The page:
THE OVERGROUND/UNDERLAND CONVERSATION. WALKING IN ONE DAY AROUND LONDON’S RAILWAY NECKLACE.

“While we were plodding, not yet foot-foundered, through Andrew Kötting’s familiar Surrey Quays territory, I told him how much I enjoyed his fragmented contribution to the anthology, “London, City of Disappearances”. All those clashing memory raids and riffs. He has a profound and undeceived sentimental attachment to streets, shops (selling hard hat, big boot, work-fetish kit), Italian cafés, Millwall chants, foot-bridges,  condemned tower blocks, heartstruck courtships, scrap yards, labouring years, gyms, mislaid friends, messenger boy dock-delivery anecdotes, drunk-drowned comedians, cabbies, skinny trees, slack rivers, gay junkshops thick with incense. Re-reading his fat hardcover ‘Deadad’ book, I found it as ripe as his films: a chaotic (but canny) collaboration of peers and siblings and then some potent autobiography, real writing. And so, as we munched our super-spiced slabs – ‘More mustard, more gherkins, more everything,’ he cries – I proposed a viewing of something from the notebooks he filled with such diligent neurosis. Then, moving down the line, and climbing over Peckham Rye, the Kötting memories turned to more explicit favours in remembered rooms, art school knockabout. And I forgot all about my request. Andrew didn’t, despite the wonky knee, the difficulty of hauling himself out of a pub in Kentish Town, for the last crawl, now on all-fours, to Pentonville and Islington and Hackney. Here is what he sent.”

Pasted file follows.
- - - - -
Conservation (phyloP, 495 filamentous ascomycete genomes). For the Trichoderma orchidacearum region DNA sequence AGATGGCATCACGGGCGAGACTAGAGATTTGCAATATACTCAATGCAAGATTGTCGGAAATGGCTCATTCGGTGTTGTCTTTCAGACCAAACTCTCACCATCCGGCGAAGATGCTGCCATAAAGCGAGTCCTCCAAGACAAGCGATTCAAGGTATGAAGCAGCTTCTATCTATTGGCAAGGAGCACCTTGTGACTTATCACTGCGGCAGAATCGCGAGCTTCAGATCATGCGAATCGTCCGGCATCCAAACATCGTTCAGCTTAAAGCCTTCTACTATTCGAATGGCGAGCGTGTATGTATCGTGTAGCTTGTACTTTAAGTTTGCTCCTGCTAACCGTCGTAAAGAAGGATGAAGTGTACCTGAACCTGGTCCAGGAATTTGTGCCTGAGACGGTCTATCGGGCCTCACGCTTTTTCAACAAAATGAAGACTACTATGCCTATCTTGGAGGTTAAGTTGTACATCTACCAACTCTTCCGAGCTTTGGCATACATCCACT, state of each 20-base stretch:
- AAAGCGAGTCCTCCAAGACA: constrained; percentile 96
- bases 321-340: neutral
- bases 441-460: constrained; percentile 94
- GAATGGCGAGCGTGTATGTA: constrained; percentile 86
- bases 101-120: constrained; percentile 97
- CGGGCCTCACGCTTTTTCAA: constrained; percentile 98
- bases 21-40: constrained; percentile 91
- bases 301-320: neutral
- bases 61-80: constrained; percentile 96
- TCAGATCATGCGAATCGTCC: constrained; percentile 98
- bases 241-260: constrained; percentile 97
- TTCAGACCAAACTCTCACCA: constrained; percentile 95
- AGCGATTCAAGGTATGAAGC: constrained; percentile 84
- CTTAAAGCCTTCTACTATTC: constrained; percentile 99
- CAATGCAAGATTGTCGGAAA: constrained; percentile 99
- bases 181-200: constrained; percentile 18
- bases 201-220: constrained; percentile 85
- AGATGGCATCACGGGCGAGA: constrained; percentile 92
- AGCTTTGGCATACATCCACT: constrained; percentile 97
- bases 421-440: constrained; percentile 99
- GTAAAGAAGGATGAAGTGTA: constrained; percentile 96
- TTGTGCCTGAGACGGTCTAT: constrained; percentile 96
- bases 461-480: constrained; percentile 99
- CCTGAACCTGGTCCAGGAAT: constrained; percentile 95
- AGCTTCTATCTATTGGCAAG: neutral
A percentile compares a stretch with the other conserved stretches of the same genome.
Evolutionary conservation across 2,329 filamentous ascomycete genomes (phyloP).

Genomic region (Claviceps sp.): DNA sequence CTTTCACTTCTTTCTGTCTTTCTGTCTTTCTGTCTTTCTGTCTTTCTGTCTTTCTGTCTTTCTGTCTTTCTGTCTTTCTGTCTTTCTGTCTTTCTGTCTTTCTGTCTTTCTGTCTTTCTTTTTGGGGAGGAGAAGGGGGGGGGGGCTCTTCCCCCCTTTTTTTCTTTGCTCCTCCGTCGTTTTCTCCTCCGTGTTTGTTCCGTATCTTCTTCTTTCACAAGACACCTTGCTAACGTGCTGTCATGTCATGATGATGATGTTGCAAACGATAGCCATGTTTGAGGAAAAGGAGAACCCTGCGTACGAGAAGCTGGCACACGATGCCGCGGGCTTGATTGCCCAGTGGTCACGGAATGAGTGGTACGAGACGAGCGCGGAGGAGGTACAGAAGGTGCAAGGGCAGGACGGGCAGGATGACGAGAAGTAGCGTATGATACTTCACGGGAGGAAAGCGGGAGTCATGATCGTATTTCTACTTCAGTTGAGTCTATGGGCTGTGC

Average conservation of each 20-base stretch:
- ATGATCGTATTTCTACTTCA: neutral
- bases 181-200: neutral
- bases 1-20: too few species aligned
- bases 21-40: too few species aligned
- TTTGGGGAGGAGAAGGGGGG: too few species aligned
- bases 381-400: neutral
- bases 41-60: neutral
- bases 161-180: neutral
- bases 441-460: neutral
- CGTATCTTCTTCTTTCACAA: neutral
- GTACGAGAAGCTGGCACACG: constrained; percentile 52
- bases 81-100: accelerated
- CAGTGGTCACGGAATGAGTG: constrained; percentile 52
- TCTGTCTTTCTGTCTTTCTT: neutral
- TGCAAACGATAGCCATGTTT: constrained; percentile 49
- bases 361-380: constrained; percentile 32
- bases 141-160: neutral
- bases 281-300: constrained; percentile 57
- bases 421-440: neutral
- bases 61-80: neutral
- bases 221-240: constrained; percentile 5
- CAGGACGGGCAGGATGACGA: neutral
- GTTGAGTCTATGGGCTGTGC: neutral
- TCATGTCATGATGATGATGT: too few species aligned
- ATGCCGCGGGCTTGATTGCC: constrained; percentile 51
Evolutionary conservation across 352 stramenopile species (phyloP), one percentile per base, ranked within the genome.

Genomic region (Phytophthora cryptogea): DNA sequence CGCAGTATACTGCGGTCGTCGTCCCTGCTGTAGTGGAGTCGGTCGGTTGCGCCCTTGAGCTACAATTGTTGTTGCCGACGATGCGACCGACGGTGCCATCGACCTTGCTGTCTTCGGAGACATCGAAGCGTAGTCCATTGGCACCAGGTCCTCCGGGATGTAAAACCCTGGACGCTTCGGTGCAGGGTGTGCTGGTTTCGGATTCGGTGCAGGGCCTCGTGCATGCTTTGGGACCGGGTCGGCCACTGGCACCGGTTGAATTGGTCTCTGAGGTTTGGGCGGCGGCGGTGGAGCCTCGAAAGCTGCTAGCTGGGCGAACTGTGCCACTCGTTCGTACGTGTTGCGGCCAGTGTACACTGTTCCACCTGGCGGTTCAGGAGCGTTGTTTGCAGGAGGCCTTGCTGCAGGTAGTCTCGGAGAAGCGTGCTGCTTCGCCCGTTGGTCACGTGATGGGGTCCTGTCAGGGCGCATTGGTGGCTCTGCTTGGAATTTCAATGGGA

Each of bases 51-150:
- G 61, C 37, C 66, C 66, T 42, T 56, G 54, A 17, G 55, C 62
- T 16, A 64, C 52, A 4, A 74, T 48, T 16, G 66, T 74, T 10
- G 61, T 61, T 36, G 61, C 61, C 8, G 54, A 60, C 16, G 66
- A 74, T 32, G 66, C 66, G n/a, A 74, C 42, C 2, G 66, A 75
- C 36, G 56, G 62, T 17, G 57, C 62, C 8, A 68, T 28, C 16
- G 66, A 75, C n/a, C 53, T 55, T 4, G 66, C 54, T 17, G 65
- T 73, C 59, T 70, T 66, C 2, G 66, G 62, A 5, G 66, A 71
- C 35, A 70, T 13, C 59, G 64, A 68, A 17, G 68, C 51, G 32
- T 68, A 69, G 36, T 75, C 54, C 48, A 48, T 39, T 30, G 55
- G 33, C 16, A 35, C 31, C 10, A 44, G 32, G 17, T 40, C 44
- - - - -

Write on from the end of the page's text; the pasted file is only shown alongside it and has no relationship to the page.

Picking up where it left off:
Iain Sinclair

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